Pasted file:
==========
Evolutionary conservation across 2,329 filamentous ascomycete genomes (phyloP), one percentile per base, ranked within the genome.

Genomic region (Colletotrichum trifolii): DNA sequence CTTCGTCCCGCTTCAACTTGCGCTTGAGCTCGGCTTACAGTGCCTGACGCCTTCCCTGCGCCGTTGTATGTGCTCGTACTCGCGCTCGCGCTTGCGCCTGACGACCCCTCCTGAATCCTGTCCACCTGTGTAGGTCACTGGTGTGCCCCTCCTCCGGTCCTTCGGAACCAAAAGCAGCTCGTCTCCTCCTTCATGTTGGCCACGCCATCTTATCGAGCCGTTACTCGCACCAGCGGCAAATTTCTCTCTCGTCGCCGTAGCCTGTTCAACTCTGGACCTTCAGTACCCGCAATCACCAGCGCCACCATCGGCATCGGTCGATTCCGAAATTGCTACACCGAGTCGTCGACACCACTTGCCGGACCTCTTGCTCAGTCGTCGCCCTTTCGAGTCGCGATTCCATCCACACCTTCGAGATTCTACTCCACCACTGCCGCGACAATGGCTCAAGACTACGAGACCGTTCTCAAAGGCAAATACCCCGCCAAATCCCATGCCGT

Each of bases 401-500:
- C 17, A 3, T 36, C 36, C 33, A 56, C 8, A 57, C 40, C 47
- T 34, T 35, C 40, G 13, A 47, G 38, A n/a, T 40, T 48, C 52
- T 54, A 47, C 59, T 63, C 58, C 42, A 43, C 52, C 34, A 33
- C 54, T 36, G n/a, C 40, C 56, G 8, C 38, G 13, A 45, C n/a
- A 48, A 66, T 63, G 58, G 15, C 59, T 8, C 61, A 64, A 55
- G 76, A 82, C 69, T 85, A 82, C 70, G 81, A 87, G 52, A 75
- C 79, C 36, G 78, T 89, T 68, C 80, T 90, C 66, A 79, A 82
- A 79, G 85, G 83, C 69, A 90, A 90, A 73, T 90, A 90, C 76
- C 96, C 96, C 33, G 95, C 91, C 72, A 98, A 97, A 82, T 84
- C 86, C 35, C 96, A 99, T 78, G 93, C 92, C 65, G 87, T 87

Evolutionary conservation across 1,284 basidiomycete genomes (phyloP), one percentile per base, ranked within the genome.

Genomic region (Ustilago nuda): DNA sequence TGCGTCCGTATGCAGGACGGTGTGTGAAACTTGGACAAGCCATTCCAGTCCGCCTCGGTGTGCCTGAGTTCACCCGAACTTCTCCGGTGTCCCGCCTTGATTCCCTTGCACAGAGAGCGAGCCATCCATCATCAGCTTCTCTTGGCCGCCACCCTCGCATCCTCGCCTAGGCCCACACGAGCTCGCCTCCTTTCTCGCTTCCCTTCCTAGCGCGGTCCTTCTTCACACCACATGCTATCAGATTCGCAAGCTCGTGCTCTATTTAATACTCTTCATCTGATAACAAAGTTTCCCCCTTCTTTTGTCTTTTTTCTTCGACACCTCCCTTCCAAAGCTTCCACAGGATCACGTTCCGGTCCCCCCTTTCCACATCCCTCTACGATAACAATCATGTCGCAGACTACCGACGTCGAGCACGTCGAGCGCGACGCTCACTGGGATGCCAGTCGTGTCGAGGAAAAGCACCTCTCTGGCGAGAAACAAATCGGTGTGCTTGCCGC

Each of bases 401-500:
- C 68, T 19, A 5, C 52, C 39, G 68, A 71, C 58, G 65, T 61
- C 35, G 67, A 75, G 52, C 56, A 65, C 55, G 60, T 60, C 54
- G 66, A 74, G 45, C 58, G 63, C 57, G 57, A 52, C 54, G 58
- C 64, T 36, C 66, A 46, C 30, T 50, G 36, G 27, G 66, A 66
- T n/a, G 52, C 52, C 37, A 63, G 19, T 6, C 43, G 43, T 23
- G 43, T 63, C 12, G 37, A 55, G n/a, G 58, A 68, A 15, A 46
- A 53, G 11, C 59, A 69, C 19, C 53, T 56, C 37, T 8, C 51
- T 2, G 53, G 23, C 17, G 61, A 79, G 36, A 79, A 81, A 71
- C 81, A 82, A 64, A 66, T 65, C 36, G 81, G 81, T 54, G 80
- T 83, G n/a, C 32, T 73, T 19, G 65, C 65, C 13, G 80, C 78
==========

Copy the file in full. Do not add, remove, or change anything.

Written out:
Evolutionary conservation across 2,329 filamentous ascomycete genomes (phyloP), one percentile per base, ranked within the genome.

Genomic region (Colletotrichum trifolii): DNA sequence CTTCGTCCCGCTTCAACTTGCGCTTGAGCTCGGCTTACAGTGCCTGACGCCTTCCCTGCGCCGTTGTATGTGCTCGTACTCGCGCTCGCGCTTGCGCCTGACGACCCCTCCTGAATCCTGTCCACCTGTGTAGGTCACTGGTGTGCCCCTCCTCCGGTCCTTCGGAACCAAAAGCAGCTCGTCTCCTCCTTCATGTTGGCCACGCCATCTTATCGAGCCGTTACTCGCACCAGCGGCAAATTTCTCTCTCGTCGCCGTAGCCTGTTCAACTCTGGACCTTCAGTACCCGCAATCACCAGCGCCACCATCGGCATCGGTCGATTCCGAAATTGCTACACCGAGTCGTCGACACCACTTGCCGGACCTCTTGCTCAGTCGTCGCCCTTTCGAGTCGCGATTCCATCCACACCTTCGAGATTCTACTCCACCACTGCCGCGACAATGGCTCAAGACTACGAGACCGTTCTCAAAGGCAAATACCCCGCCAAATCCCATGCCGT

Each of bases 401-500:
- C 17, A 3, T 36, C 36, C 33, A 56, C 8, A 57, C 40, C 47
- T 34, T 35, C 40, G 13, A 47, G 38, A n/a, T 40, T 48, C 52
- T 54, A 47, C 59, T 63, C 58, C 42, A 43, C 52, C 34, A 33
- C 54, T 36, G n/a, C 40, C 56, G 8, C 38, G 13, A 45, C n/a
- A 48, A 66, T 63, G 58, G 15, C 59, T 8, C 61, A 64, A 55
- G 76, A 82, C 69, T 85, A 82, C 70, G 81, A 87, G 52, A 75
- C 79, C 36, G 78, T 89, T 68, C 80, T 90, C 66, A 79, A 82
- A 79, G 85, G 83, C 69, A 90, A 90, A 73, T 90, A 90, C 76
- C 96, C 96, C 33, G 95, C 91, C 72, A 98, A 97, A 82, T 84
- C 86, C 35, C 96, A 99, T 78, G 93, C 92, C 65, G 87, T 87

Evolutionary conservation across 1,284 basidiomycete genomes (phyloP), one percentile per base, ranked within the genome.

Genomic region (Ustilago nuda): DNA sequence TGCGTCCGTATGCAGGACGGTGTGTGAAACTTGGACAAGCCATTCCAGTCCGCCTCGGTGTGCCTGAGTTCACCCGAACTTCTCCGGTGTCCCGCCTTGATTCCCTTGCACAGAGAGCGAGCCATCCATCATCAGCTTCTCTTGGCCGCCACCCTCGCATCCTCGCCTAGGCCCACACGAGCTCGCCTCCTTTCTCGCTTCCCTTCCTAGCGCGGTCCTTCTTCACACCACATGCTATCAGATTCGCAAGCTCGTGCTCTATTTAATACTCTTCATCTGATAACAAAGTTTCCCCCTTCTTTTGTCTTTTTTCTTCGACACCTCCCTTCCAAAGCTTCCACAGGATCACGTTCCGGTCCCCCCTTTCCACATCCCTCTACGATAACAATCATGTCGCAGACTACCGACGTCGAGCACGTCGAGCGCGACGCTCACTGGGATGCCAGTCGTGTCGAGGAAAAGCACCTCTCTGGCGAGAAACAAATCGGTGTGCTTGCCGC

Each of bases 401-500:
- C 68, T 19, A 5, C 52, C 39, G 68, A 71, C 58, G 65, T 61
- C 35, G 67, A 75, G 52, C 56, A 65, C 55, G 60, T 60, C 54
- G 66, A 74, G 45, C 58, G 63, C 57, G 57, A 52, C 54, G 58
- C 64, T 36, C 66, A 46, C 30, T 50, G 36, G 27, G 66, A 66
- T n/a, G 52, C 52, C 37, A 63, G 19, T 6, C 43, G 43, T 23
- G 43, T 63, C 12, G 37, A 55, G n/a, G 58, A 68, A 15, A 46
- A 53, G 11, C 59, A 69, C 19, C 53, T 56, C 37, T 8, C 51
- T 2, G 53, G 23, C 17, G 61, A 79, G 36, A 79, A 81, A 71
- C 81, A 82, A 64, A 66, T 65, C 36, G 81, G 81, T 54, G 80
- T 83, G n/a, C 32, T 73, T 19, G 65, C 65, C 13, G 80, C 78